Survey Hints at Need for ‘Livable Designs’
HARTFORD, CT — While a sizable percentage of the nation’s Baby Boomers expect to remodel their homes sometime in the future, relatively few do so with their personal health and aging in mind – creating an opportunity for design professionals to educate their clients about incorporating Universal Design features into remodeled kitchens and baths.
That’s the key finding of a major new study conducted by insurance provider The Hartford in conjunction with the University of Southern California’s Leonard Davis School of Gerontology. The online survey, fielded earlier this year, was completed by more than 1,000 adults between the ages of 51 and 69, and is considered to be representative of the U.S. household population.
According to the study’s findings, surveyed Boomers indicated that, when making remodeling decisions, they focus primarily on updating “dated” rooms – kitchens and bathrooms top the list – and on making their homes more attractive, with less than a quarter of those surveyed considering issues of health and aging.
However, says Jodi Olshevski, executive director of The Hartford Center for Mature Market Excellence, “People can do both with Universal Design – an approach to design that’s easy for everyone to use, regardless of age, size or ability.”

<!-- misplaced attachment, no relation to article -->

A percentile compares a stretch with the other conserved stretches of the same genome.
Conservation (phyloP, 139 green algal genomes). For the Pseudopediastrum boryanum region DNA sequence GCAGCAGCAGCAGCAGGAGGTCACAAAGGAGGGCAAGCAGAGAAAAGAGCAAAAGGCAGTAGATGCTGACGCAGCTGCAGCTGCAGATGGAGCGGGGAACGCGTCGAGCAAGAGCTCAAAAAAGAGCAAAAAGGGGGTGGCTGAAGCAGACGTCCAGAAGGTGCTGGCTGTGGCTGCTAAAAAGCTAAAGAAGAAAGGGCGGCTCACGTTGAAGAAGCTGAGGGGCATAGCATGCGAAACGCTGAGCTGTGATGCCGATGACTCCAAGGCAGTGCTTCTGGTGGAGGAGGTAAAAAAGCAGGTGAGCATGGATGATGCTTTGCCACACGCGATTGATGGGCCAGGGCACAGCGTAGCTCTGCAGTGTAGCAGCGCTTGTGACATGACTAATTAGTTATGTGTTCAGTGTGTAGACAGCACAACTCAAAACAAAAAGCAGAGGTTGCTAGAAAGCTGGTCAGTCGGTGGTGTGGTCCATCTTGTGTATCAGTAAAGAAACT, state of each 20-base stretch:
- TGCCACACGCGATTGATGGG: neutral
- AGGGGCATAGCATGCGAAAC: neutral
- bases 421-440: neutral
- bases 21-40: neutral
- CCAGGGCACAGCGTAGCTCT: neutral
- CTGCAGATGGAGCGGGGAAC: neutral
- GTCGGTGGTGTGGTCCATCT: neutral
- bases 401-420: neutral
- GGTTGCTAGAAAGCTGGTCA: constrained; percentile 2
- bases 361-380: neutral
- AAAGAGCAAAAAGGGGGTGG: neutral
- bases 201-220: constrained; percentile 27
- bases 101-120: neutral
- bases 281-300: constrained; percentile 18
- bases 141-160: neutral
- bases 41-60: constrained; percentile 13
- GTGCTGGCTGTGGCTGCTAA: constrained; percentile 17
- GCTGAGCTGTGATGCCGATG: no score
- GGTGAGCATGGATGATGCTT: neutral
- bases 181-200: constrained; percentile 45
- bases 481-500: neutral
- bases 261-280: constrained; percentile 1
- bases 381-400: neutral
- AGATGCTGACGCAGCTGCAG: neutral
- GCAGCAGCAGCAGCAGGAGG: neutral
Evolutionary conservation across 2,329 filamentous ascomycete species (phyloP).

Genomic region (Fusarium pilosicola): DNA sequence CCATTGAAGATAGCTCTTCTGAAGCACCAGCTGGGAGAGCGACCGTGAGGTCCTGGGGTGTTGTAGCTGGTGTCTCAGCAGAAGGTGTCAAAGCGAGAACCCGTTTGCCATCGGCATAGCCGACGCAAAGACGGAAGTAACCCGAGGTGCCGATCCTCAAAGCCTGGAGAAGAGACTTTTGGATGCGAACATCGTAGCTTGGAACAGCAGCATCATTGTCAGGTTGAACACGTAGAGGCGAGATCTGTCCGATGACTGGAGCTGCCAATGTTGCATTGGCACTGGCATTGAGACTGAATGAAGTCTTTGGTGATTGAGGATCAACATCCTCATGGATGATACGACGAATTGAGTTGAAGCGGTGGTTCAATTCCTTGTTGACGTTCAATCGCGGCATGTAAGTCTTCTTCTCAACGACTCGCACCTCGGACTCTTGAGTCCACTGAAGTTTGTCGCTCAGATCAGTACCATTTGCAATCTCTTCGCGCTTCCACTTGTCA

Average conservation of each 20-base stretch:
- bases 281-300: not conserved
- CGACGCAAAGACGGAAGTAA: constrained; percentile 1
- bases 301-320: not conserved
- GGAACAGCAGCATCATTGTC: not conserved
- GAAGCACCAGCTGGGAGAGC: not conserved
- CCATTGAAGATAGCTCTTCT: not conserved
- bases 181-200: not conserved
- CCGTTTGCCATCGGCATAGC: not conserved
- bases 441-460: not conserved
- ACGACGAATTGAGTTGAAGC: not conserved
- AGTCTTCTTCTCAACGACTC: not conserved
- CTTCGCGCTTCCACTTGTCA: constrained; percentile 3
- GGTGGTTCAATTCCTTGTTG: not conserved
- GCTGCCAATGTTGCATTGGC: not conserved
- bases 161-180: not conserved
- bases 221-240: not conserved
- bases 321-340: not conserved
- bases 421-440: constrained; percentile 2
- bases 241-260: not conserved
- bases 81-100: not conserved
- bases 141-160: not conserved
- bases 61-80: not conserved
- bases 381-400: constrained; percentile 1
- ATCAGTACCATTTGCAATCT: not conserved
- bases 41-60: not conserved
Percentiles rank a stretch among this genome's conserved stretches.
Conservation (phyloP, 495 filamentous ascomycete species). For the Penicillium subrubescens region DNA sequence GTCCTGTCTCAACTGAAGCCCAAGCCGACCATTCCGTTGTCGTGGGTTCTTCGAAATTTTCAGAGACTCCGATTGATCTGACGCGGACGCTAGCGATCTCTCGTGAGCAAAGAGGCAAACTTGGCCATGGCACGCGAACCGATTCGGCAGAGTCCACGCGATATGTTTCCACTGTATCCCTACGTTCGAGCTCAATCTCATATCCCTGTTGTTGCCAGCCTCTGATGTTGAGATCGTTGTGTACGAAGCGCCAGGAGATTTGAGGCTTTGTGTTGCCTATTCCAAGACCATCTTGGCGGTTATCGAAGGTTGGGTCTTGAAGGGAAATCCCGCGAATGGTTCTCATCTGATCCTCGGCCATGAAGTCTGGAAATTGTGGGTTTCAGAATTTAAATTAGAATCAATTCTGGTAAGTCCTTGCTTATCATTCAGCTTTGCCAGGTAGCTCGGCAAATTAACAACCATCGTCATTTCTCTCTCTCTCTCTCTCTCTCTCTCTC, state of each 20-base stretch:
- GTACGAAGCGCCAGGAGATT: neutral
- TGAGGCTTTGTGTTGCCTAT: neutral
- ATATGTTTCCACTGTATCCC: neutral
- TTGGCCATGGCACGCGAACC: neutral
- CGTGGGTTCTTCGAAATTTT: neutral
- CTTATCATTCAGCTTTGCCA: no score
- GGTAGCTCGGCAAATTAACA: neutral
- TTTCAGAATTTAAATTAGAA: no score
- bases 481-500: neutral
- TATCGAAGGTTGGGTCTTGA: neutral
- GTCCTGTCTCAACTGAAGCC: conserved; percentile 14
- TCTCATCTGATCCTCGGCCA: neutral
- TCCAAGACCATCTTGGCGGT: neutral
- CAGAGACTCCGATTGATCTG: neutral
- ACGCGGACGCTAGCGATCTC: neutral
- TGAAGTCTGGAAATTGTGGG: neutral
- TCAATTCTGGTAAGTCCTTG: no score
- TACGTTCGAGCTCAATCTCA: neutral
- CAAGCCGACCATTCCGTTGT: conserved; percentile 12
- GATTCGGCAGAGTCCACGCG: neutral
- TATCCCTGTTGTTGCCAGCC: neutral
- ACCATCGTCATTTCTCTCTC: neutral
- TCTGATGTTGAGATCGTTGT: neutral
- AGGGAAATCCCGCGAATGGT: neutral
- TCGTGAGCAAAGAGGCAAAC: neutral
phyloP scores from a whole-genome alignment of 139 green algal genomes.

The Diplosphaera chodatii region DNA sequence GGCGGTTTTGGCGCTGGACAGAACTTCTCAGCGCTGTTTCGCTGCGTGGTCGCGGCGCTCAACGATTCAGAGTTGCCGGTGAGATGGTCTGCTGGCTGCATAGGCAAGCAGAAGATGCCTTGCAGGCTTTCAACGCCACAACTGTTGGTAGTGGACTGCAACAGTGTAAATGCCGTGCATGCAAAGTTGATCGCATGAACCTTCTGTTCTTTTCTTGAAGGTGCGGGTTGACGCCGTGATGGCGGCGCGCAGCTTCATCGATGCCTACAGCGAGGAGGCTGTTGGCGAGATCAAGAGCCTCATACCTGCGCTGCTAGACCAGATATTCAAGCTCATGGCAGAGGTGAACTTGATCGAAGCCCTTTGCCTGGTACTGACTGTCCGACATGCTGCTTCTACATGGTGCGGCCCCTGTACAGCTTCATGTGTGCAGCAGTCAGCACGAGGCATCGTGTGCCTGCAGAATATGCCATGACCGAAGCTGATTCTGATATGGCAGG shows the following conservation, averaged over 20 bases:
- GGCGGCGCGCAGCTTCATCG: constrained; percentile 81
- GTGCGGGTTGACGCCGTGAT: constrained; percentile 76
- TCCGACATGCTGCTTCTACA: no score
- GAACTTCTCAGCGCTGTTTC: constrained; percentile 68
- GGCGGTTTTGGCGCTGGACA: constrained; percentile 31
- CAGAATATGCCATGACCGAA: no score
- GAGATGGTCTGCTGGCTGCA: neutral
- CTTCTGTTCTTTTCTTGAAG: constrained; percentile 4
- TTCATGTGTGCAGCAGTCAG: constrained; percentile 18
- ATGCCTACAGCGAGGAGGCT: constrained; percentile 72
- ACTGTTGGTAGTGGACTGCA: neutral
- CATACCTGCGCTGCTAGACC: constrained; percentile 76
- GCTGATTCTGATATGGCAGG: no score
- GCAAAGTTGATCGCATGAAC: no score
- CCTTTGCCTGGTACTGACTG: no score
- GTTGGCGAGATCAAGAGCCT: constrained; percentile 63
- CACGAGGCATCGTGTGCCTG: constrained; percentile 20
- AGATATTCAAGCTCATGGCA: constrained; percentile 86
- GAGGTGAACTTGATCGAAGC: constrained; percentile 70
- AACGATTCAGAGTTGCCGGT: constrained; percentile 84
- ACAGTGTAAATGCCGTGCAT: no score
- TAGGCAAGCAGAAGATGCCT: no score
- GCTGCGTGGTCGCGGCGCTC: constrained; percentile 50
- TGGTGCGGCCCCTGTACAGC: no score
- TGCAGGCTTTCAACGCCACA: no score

“Universal Design is visually attractive,” Olshevski observes. “If Boomers are willing to incorporate ‘livable designs’ when they remodel, they’ll enjoy immediate benefits – as will small children or older relatives who visit – and find their homes easier to live in as they age.”
According to Olshevski, when Boomers were shown photos of Universal Design features and products for the kitchen, many respondents agreed that they’d consider adding the following elements to their project:
- Pull-out drawers in base cabinets (75%);
- Lighting from multiple sources (61%);
- Level thresholds between kitchen and adjacent rooms (61%);
- D- or U-shaped handles, rather than knobs (59%);
- Countertops at different heights (42%).
Similarly, the Hartford/USC study found that when Boomers were shown photos of Universal Design ideas for the bathroom, the most common features in which they expressed interest included:
- Single-lever faucet handle (56%);
- Comfort-height toilet (56%);
- Grab bars in tub and shower (53%);
- Adjustable-height, hand-held shower hose (49%);
- Walk-in shower with little or no threshold (47%).
Olshevski noted that these findings are consistent with previous research that pointed to the positive impact of Universal Design education on customer repair decisions in the wake of filing insurance claims.
“While most of us remain healthy and active as we age, we may still experience changes in strength, flexibility, balance and reach,” says Olshevski. “Universal Design makes it easier to adjust to these changes and live comfortably and safely at home for a lifetime.” ▪